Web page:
mingw64" on either a Linux machine or Cygwin environment. Building on
MinGW directly will not work because of outdated flex and bison.
Other OSs have not been tested and will most like not build without
adjustments. At lease you will need flex and bison of the minimum
For getting started, take a look at the examples in the examples directory and
read the (incomplete) documentation in the doc directory. Also the
documentation of Google Protocol Buffers might be helpful. Addtionally, you
might also take a look at the test cases, and use option `-h` to list all
available flags of WFC.
The syntax of WFC has been derived by the one of Google's Protocol Buffers
version 2 (ProtoV2). WFC syntax is also backward compatible to Google Protocol
Buffers, but does not offer all features that are provided by Protocol Buffers,
due to the focus on embedded systems.
Also, the generated data streams are compatible between both implementations,
provided that the source .wfc and .proto files are identical. The serialized
data of WFC generated code is able to deal with data coming from a 64 bit
system on a 16 bit system, provided that the receiving system has enough
As, WFC provides several extensions for embedded systems over Google Protocol
Buffers, data serialized by WFC generated code is likely to be unparsable by
Google Protocol Buffer. I.e. it might be impossible to come up with a .proto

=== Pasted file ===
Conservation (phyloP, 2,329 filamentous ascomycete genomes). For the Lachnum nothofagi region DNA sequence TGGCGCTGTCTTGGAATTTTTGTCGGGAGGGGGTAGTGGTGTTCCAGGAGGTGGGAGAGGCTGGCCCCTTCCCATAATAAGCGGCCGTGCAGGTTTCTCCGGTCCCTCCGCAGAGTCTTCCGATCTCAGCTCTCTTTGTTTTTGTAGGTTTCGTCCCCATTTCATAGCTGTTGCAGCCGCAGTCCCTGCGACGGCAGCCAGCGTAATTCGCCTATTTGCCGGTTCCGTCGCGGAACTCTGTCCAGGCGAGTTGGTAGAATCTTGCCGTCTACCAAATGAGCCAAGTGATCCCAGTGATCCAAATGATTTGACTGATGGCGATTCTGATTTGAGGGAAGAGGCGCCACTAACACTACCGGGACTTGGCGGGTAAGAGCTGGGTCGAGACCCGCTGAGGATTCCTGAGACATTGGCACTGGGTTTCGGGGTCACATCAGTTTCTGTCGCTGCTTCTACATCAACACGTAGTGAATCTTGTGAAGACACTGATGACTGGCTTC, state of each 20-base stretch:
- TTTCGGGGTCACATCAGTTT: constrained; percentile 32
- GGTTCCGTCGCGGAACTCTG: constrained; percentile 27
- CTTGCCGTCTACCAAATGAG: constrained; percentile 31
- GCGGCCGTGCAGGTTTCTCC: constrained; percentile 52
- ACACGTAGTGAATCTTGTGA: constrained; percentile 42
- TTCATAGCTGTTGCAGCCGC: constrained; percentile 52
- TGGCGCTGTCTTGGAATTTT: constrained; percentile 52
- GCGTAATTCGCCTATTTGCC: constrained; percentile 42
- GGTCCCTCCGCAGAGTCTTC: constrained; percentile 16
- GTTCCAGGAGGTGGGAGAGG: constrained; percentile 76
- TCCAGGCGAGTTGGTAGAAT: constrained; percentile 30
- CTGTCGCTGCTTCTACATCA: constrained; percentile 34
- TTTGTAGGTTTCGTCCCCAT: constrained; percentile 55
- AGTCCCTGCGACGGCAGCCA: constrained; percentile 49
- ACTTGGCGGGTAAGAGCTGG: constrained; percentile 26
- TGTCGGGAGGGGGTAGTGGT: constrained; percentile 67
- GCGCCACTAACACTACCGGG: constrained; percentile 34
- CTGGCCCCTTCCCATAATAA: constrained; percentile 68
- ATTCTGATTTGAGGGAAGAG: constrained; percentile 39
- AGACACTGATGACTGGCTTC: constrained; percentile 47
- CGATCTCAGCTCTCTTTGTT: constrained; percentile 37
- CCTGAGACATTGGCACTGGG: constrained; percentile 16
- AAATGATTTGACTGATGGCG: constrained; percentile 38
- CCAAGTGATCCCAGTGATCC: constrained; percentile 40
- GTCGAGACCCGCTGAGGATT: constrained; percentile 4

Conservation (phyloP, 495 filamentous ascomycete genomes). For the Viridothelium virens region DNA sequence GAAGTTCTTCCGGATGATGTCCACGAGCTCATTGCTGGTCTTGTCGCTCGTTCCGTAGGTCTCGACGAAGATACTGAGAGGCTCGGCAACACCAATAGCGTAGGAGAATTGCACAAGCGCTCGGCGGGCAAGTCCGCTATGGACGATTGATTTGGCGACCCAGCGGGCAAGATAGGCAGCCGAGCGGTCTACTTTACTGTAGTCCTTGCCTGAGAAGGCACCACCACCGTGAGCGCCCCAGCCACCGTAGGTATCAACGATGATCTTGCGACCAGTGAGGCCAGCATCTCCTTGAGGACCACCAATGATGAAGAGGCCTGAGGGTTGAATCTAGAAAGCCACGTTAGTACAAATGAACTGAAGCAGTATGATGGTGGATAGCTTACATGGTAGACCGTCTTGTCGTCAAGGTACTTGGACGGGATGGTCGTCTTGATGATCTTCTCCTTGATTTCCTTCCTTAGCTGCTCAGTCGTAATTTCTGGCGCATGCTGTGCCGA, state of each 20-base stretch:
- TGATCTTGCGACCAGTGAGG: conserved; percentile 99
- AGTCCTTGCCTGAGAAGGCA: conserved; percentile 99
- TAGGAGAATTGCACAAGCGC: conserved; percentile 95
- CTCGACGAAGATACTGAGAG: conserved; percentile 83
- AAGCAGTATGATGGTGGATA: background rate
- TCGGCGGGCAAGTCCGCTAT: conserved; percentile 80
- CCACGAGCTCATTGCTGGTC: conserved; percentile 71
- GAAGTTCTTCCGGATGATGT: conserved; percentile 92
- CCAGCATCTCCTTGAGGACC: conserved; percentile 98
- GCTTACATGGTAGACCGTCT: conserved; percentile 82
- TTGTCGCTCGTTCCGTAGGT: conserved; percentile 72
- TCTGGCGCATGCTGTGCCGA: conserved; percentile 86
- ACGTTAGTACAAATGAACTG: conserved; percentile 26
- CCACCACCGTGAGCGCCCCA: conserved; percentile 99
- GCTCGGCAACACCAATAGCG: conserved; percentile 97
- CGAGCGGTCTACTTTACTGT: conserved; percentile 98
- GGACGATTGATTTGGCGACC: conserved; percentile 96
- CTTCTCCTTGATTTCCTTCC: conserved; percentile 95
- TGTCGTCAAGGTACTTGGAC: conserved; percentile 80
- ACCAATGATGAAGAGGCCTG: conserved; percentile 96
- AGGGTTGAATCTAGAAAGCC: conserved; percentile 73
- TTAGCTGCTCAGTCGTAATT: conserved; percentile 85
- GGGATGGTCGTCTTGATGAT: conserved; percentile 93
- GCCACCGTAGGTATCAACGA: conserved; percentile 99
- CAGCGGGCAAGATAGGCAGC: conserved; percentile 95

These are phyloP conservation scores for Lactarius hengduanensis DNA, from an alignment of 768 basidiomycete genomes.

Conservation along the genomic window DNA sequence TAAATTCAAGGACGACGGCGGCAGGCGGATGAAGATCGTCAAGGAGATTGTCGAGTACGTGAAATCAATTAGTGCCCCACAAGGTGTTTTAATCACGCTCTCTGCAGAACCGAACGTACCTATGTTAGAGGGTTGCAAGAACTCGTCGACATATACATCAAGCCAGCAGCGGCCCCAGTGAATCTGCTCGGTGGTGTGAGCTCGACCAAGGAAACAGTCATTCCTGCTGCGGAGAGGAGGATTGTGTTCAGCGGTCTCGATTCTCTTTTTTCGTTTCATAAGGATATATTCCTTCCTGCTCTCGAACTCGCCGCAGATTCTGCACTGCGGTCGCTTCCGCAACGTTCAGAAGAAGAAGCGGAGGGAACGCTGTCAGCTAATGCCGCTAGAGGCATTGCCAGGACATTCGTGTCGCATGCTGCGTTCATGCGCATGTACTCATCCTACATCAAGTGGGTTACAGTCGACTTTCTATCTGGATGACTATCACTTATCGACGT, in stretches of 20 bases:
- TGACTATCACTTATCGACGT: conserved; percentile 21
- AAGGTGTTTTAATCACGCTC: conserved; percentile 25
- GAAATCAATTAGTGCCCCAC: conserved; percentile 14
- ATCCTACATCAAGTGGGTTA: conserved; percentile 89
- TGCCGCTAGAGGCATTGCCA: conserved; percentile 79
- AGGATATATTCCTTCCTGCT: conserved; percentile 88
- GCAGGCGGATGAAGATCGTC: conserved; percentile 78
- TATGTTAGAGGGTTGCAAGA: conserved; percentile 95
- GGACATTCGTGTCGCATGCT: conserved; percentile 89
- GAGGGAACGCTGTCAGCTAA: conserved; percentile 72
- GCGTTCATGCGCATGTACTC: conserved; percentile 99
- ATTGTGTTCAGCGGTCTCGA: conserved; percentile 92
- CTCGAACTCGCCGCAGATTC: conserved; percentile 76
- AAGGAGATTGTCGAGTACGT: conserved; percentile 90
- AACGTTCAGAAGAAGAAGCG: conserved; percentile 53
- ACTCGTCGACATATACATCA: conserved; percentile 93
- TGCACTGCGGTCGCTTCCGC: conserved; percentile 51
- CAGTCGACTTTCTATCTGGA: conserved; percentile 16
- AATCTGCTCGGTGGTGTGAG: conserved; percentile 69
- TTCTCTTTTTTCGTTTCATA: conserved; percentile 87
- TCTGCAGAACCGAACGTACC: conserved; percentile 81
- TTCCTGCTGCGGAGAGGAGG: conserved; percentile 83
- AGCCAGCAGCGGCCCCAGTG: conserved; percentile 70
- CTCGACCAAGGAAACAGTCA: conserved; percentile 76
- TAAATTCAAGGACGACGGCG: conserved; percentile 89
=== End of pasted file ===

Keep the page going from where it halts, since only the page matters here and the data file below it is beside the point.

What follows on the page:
file that is compatible with a .wfc file.
Supported features of Google Protocol Buffers:
- data types:
int32, uint32, sint32, int64, uint64, sint64,
bool, float, double, fixed32, fixed64,
string, bytes, enums
- optional, required, repeated, and packed repeated fields
- nested messages
Extensions over Google Protocol Buffers:
- data types: fixed8, fixed16
- optimization for readability/review, speed, size
- endian specific optimization
- target specific varint_t definition
Missing features of Google Protocol Buffers:
- services (cc_generic_services, et al.)
- target languages: C, C#, Java, Python, Go
- arena allocations
- message set wire format
- extensions keyword
- deprecated keyword
- reserved keyword
- custom options
- import keyword
- message type any
WFC core functions and library
The core functions are generated depending on the selected options. These
functions can be generated as inline functions (`-fwfclib=inline`), as static
functions (`-wfclib=static`), or in dedicated files (`wfccore.cpp` and
`wfccore.h`) that can be used to share the core functionality among multiple
.wfc definitions within one project.
If you have a single .wfc file in your project, you can live with the defaults.
If you intend to share the core library, you must make sure that you use the
same flags for all .wfc file compilations.
In addition, the lib and include directories contain files with support
functions. These functions are independent of the flags passed to WFC and can
therefore be shared easily without any further measures. The support functions
are only needed if you intend to use ASCII or hex output generation, or make
use of C++ I/O-stream operators.